Geologic framework of Tertiary intrusions of the Cornudas Mountains, southern New Mexico
Constance J. Nutt and J. Michael O'Neill
The Cornudas Mountains in southern New Mexico are underlain by Eocene to Oligocene syenite and phonolite that intrude the Permian Hueco Formation, an anomalously thin Yeso Formation, the San Andres Formation and the Lower Cretaceous Cox, Campagrande, Mesilla Valley, and Muleros Formations. The alkaline intrusions rose along pre-Permian faults near and at the edge of the Pedernal uplift, and moved laterally along the unconformity between Precambrian rocks and the base of the Permian and along the disconformity between the Permian San Andres and overlying Cretaceous rocks. The present-day level of erosion exposes a variety of intrusive forms. Intrusions caused a series of continuous anticlines and synclines and local sags and uplifts in the Permian rocks. Cretaceous rocks occur only in patches along the edges of the resistant intrusions and are remnants of a mostly eroded section that once covered the area. Cretaceous rocks are preserved in and beneath Quaternary landslides that slid off Alamo, San Antonio, Chattfield, and Black Mountains.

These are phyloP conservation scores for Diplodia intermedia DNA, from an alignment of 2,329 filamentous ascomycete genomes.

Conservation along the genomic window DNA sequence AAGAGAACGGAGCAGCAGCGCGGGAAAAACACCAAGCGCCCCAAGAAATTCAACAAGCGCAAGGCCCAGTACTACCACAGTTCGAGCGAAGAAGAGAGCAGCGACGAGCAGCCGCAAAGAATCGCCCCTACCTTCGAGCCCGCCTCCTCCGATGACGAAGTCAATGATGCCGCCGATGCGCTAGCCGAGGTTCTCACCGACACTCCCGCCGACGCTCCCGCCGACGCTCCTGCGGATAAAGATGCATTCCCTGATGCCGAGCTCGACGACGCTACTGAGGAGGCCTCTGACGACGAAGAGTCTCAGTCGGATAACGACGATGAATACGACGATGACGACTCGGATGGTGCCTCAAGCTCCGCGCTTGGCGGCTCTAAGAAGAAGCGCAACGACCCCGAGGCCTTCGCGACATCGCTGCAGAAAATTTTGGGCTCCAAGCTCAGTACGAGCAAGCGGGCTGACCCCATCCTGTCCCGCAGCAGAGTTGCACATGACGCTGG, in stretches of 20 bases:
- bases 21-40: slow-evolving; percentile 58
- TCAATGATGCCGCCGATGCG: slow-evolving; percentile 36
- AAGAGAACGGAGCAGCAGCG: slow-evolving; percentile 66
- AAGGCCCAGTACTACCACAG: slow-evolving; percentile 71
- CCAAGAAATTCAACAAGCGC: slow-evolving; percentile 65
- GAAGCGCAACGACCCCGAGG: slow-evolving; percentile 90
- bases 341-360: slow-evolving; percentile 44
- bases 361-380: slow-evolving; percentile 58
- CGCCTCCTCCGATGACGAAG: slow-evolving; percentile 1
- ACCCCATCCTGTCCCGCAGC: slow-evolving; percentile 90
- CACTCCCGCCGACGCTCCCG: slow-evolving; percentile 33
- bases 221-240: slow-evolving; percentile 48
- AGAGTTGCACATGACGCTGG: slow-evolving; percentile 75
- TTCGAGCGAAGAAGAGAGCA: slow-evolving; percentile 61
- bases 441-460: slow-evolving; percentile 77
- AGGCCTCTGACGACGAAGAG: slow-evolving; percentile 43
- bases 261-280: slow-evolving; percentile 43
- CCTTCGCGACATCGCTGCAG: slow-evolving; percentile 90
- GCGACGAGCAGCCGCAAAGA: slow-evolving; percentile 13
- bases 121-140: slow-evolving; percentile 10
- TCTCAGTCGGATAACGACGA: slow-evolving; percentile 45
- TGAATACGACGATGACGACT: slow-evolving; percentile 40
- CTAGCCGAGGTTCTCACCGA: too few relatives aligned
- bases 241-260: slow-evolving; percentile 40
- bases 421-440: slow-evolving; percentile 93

- Nutt, Constance J.; O'Neill, J. Michael, 1998, Geologic framework of Tertiary intrusions of the Cornudas Mountains, southern New Mexico, in: Las Cruces Country II, Mack, G. H.; Austin, G. S.; Barker, J. M., New Mexico Geological Society, Guidebook, 49th Field Conference, pp. 129-134.